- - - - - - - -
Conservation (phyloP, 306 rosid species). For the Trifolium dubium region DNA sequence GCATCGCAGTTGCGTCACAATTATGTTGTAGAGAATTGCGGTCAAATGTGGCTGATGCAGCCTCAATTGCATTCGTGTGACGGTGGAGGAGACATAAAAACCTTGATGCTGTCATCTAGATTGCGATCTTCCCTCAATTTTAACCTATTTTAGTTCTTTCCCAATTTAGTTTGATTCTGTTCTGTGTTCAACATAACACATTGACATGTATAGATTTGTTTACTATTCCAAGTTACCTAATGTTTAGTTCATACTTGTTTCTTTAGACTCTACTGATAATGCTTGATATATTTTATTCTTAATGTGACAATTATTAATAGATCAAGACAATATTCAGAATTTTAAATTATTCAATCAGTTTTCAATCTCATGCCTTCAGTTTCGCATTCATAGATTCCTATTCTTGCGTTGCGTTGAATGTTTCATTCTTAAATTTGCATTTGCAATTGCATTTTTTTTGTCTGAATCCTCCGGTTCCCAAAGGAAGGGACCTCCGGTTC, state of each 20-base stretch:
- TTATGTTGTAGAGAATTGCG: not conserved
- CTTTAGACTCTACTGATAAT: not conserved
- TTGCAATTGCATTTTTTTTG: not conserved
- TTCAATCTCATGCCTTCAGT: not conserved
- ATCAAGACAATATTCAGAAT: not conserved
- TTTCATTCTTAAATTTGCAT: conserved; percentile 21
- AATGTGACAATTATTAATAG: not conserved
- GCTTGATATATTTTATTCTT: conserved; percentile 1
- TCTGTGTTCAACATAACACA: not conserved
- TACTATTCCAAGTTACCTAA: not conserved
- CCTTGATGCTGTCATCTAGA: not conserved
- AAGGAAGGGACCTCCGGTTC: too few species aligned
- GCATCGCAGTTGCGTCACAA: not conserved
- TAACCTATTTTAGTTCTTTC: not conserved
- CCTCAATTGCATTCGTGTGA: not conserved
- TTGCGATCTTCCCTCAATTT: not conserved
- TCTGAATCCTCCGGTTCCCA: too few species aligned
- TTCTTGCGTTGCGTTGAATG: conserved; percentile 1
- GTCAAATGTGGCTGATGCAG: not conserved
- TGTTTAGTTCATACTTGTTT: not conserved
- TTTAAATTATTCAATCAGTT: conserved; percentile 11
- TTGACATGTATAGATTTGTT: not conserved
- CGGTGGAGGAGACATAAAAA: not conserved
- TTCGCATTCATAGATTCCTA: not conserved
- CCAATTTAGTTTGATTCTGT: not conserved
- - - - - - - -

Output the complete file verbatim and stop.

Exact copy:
Conservation (phyloP, 306 rosid species). For the Trifolium dubium region DNA sequence GCATCGCAGTTGCGTCACAATTATGTTGTAGAGAATTGCGGTCAAATGTGGCTGATGCAGCCTCAATTGCATTCGTGTGACGGTGGAGGAGACATAAAAACCTTGATGCTGTCATCTAGATTGCGATCTTCCCTCAATTTTAACCTATTTTAGTTCTTTCCCAATTTAGTTTGATTCTGTTCTGTGTTCAACATAACACATTGACATGTATAGATTTGTTTACTATTCCAAGTTACCTAATGTTTAGTTCATACTTGTTTCTTTAGACTCTACTGATAATGCTTGATATATTTTATTCTTAATGTGACAATTATTAATAGATCAAGACAATATTCAGAATTTTAAATTATTCAATCAGTTTTCAATCTCATGCCTTCAGTTTCGCATTCATAGATTCCTATTCTTGCGTTGCGTTGAATGTTTCATTCTTAAATTTGCATTTGCAATTGCATTTTTTTTGTCTGAATCCTCCGGTTCCCAAAGGAAGGGACCTCCGGTTC, state of each 20-base stretch:
- TTATGTTGTAGAGAATTGCG: not conserved
- CTTTAGACTCTACTGATAAT: not conserved
- TTGCAATTGCATTTTTTTTG: not conserved
- TTCAATCTCATGCCTTCAGT: not conserved
- ATCAAGACAATATTCAGAAT: not conserved
- TTTCATTCTTAAATTTGCAT: conserved; percentile 21
- AATGTGACAATTATTAATAG: not conserved
- GCTTGATATATTTTATTCTT: conserved; percentile 1
- TCTGTGTTCAACATAACACA: not conserved
- TACTATTCCAAGTTACCTAA: not conserved
- CCTTGATGCTGTCATCTAGA: not conserved
- AAGGAAGGGACCTCCGGTTC: too few species aligned
- GCATCGCAGTTGCGTCACAA: not conserved
- TAACCTATTTTAGTTCTTTC: not conserved
- CCTCAATTGCATTCGTGTGA: not conserved
- TTGCGATCTTCCCTCAATTT: not conserved
- TCTGAATCCTCCGGTTCCCA: too few species aligned
- TTCTTGCGTTGCGTTGAATG: conserved; percentile 1
- GTCAAATGTGGCTGATGCAG: not conserved
- TGTTTAGTTCATACTTGTTT: not conserved
- TTTAAATTATTCAATCAGTT: conserved; percentile 11
- TTGACATGTATAGATTTGTT: not conserved
- CGGTGGAGGAGACATAAAAA: not conserved
- TTCGCATTCATAGATTCCTA: not conserved
- CCAATTTAGTTTGATTCTGT: not conserved